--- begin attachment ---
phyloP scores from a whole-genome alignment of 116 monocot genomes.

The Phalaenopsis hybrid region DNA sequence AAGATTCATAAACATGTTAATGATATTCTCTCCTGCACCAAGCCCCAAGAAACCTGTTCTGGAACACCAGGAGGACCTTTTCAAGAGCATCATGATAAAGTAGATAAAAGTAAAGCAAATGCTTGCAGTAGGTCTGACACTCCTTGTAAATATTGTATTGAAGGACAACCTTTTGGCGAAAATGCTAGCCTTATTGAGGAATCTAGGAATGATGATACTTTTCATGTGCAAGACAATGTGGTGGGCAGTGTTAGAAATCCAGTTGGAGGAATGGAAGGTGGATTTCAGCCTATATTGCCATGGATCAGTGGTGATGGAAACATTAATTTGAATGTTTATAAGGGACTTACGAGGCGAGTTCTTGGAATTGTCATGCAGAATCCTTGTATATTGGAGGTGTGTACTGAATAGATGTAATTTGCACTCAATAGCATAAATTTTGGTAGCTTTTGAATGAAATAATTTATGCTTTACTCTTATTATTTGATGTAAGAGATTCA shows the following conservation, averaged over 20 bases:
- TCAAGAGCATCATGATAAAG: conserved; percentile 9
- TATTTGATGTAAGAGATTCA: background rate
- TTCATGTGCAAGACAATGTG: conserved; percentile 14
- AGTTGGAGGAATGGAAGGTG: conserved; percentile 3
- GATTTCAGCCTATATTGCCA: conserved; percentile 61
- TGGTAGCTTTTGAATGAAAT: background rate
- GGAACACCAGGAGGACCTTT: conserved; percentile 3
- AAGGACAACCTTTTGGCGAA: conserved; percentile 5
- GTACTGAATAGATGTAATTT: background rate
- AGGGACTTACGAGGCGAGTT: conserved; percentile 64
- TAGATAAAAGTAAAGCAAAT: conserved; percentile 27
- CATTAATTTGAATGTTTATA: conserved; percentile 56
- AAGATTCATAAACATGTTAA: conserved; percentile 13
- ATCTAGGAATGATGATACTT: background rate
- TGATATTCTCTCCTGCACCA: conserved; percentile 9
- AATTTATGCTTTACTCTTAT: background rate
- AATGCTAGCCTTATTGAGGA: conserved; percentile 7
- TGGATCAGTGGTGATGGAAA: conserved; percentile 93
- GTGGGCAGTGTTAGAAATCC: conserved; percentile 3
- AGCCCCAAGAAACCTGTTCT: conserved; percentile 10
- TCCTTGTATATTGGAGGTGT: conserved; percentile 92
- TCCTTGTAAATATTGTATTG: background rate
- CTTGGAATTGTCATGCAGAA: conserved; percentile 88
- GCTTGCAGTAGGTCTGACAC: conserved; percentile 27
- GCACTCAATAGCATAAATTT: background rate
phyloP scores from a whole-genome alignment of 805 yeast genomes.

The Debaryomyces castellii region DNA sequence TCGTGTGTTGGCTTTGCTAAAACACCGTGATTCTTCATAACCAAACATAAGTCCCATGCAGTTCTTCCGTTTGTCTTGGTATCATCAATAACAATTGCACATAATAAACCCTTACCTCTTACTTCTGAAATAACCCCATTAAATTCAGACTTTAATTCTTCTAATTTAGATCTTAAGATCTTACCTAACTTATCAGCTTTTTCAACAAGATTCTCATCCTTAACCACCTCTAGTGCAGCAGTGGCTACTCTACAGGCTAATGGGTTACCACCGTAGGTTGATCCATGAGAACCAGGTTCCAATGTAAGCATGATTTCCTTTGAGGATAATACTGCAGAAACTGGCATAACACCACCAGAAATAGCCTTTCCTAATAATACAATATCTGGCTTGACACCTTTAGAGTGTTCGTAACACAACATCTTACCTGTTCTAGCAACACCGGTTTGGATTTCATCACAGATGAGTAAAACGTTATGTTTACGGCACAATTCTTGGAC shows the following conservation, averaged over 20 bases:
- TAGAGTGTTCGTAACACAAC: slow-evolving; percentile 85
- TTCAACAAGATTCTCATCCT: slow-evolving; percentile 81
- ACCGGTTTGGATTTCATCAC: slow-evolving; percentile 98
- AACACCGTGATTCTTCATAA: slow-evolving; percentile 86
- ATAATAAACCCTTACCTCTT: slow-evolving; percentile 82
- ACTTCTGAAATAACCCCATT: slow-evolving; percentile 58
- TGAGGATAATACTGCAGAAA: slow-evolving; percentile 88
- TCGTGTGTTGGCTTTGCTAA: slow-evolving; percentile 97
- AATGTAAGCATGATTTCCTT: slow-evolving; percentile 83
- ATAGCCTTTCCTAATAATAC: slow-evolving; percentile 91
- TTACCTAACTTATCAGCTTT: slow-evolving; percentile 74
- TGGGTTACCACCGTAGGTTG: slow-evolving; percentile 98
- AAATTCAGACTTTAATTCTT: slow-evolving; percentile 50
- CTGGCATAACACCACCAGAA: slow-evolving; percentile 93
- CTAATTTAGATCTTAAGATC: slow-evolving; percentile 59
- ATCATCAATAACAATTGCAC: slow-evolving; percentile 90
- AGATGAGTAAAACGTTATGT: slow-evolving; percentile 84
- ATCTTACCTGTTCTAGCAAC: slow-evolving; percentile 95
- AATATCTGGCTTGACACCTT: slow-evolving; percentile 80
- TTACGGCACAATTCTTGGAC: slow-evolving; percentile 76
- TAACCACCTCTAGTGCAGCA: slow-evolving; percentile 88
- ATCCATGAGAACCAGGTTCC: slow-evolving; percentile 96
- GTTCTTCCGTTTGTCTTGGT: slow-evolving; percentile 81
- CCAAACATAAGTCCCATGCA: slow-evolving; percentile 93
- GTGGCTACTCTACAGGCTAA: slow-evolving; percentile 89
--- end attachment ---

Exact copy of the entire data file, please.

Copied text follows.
phyloP scores from a whole-genome alignment of 116 monocot genomes.

The Phalaenopsis hybrid region DNA sequence AAGATTCATAAACATGTTAATGATATTCTCTCCTGCACCAAGCCCCAAGAAACCTGTTCTGGAACACCAGGAGGACCTTTTCAAGAGCATCATGATAAAGTAGATAAAAGTAAAGCAAATGCTTGCAGTAGGTCTGACACTCCTTGTAAATATTGTATTGAAGGACAACCTTTTGGCGAAAATGCTAGCCTTATTGAGGAATCTAGGAATGATGATACTTTTCATGTGCAAGACAATGTGGTGGGCAGTGTTAGAAATCCAGTTGGAGGAATGGAAGGTGGATTTCAGCCTATATTGCCATGGATCAGTGGTGATGGAAACATTAATTTGAATGTTTATAAGGGACTTACGAGGCGAGTTCTTGGAATTGTCATGCAGAATCCTTGTATATTGGAGGTGTGTACTGAATAGATGTAATTTGCACTCAATAGCATAAATTTTGGTAGCTTTTGAATGAAATAATTTATGCTTTACTCTTATTATTTGATGTAAGAGATTCA shows the following conservation, averaged over 20 bases:
- TCAAGAGCATCATGATAAAG: conserved; percentile 9
- TATTTGATGTAAGAGATTCA: background rate
- TTCATGTGCAAGACAATGTG: conserved; percentile 14
- AGTTGGAGGAATGGAAGGTG: conserved; percentile 3
- GATTTCAGCCTATATTGCCA: conserved; percentile 61
- TGGTAGCTTTTGAATGAAAT: background rate
- GGAACACCAGGAGGACCTTT: conserved; percentile 3
- AAGGACAACCTTTTGGCGAA: conserved; percentile 5
- GTACTGAATAGATGTAATTT: background rate
- AGGGACTTACGAGGCGAGTT: conserved; percentile 64
- TAGATAAAAGTAAAGCAAAT: conserved; percentile 27
- CATTAATTTGAATGTTTATA: conserved; percentile 56
- AAGATTCATAAACATGTTAA: conserved; percentile 13
- ATCTAGGAATGATGATACTT: background rate
- TGATATTCTCTCCTGCACCA: conserved; percentile 9
- AATTTATGCTTTACTCTTAT: background rate
- AATGCTAGCCTTATTGAGGA: conserved; percentile 7
- TGGATCAGTGGTGATGGAAA: conserved; percentile 93
- GTGGGCAGTGTTAGAAATCC: conserved; percentile 3
- AGCCCCAAGAAACCTGTTCT: conserved; percentile 10
- TCCTTGTATATTGGAGGTGT: conserved; percentile 92
- TCCTTGTAAATATTGTATTG: background rate
- CTTGGAATTGTCATGCAGAA: conserved; percentile 88
- GCTTGCAGTAGGTCTGACAC: conserved; percentile 27
- GCACTCAATAGCATAAATTT: background rate
phyloP scores from a whole-genome alignment of 805 yeast genomes.

The Debaryomyces castellii region DNA sequence TCGTGTGTTGGCTTTGCTAAAACACCGTGATTCTTCATAACCAAACATAAGTCCCATGCAGTTCTTCCGTTTGTCTTGGTATCATCAATAACAATTGCACATAATAAACCCTTACCTCTTACTTCTGAAATAACCCCATTAAATTCAGACTTTAATTCTTCTAATTTAGATCTTAAGATCTTACCTAACTTATCAGCTTTTTCAACAAGATTCTCATCCTTAACCACCTCTAGTGCAGCAGTGGCTACTCTACAGGCTAATGGGTTACCACCGTAGGTTGATCCATGAGAACCAGGTTCCAATGTAAGCATGATTTCCTTTGAGGATAATACTGCAGAAACTGGCATAACACCACCAGAAATAGCCTTTCCTAATAATACAATATCTGGCTTGACACCTTTAGAGTGTTCGTAACACAACATCTTACCTGTTCTAGCAACACCGGTTTGGATTTCATCACAGATGAGTAAAACGTTATGTTTACGGCACAATTCTTGGAC shows the following conservation, averaged over 20 bases:
- TAGAGTGTTCGTAACACAAC: slow-evolving; percentile 85
- TTCAACAAGATTCTCATCCT: slow-evolving; percentile 81
- ACCGGTTTGGATTTCATCAC: slow-evolving; percentile 98
- AACACCGTGATTCTTCATAA: slow-evolving; percentile 86
- ATAATAAACCCTTACCTCTT: slow-evolving; percentile 82
- ACTTCTGAAATAACCCCATT: slow-evolving; percentile 58
- TGAGGATAATACTGCAGAAA: slow-evolving; percentile 88
- TCGTGTGTTGGCTTTGCTAA: slow-evolving; percentile 97
- AATGTAAGCATGATTTCCTT: slow-evolving; percentile 83
- ATAGCCTTTCCTAATAATAC: slow-evolving; percentile 91
- TTACCTAACTTATCAGCTTT: slow-evolving; percentile 74
- TGGGTTACCACCGTAGGTTG: slow-evolving; percentile 98
- AAATTCAGACTTTAATTCTT: slow-evolving; percentile 50
- CTGGCATAACACCACCAGAA: slow-evolving; percentile 93
- CTAATTTAGATCTTAAGATC: slow-evolving; percentile 59
- ATCATCAATAACAATTGCAC: slow-evolving; percentile 90
- AGATGAGTAAAACGTTATGT: slow-evolving; percentile 84
- ATCTTACCTGTTCTAGCAAC: slow-evolving; percentile 95
- AATATCTGGCTTGACACCTT: slow-evolving; percentile 80
- TTACGGCACAATTCTTGGAC: slow-evolving; percentile 76
- TAACCACCTCTAGTGCAGCA: slow-evolving; percentile 88
- ATCCATGAGAACCAGGTTCC: slow-evolving; percentile 96
- GTTCTTCCGTTTGTCTTGGT: slow-evolving; percentile 81
- CCAAACATAAGTCCCATGCA: slow-evolving; percentile 93
- GTGGCTACTCTACAGGCTAA: slow-evolving; percentile 89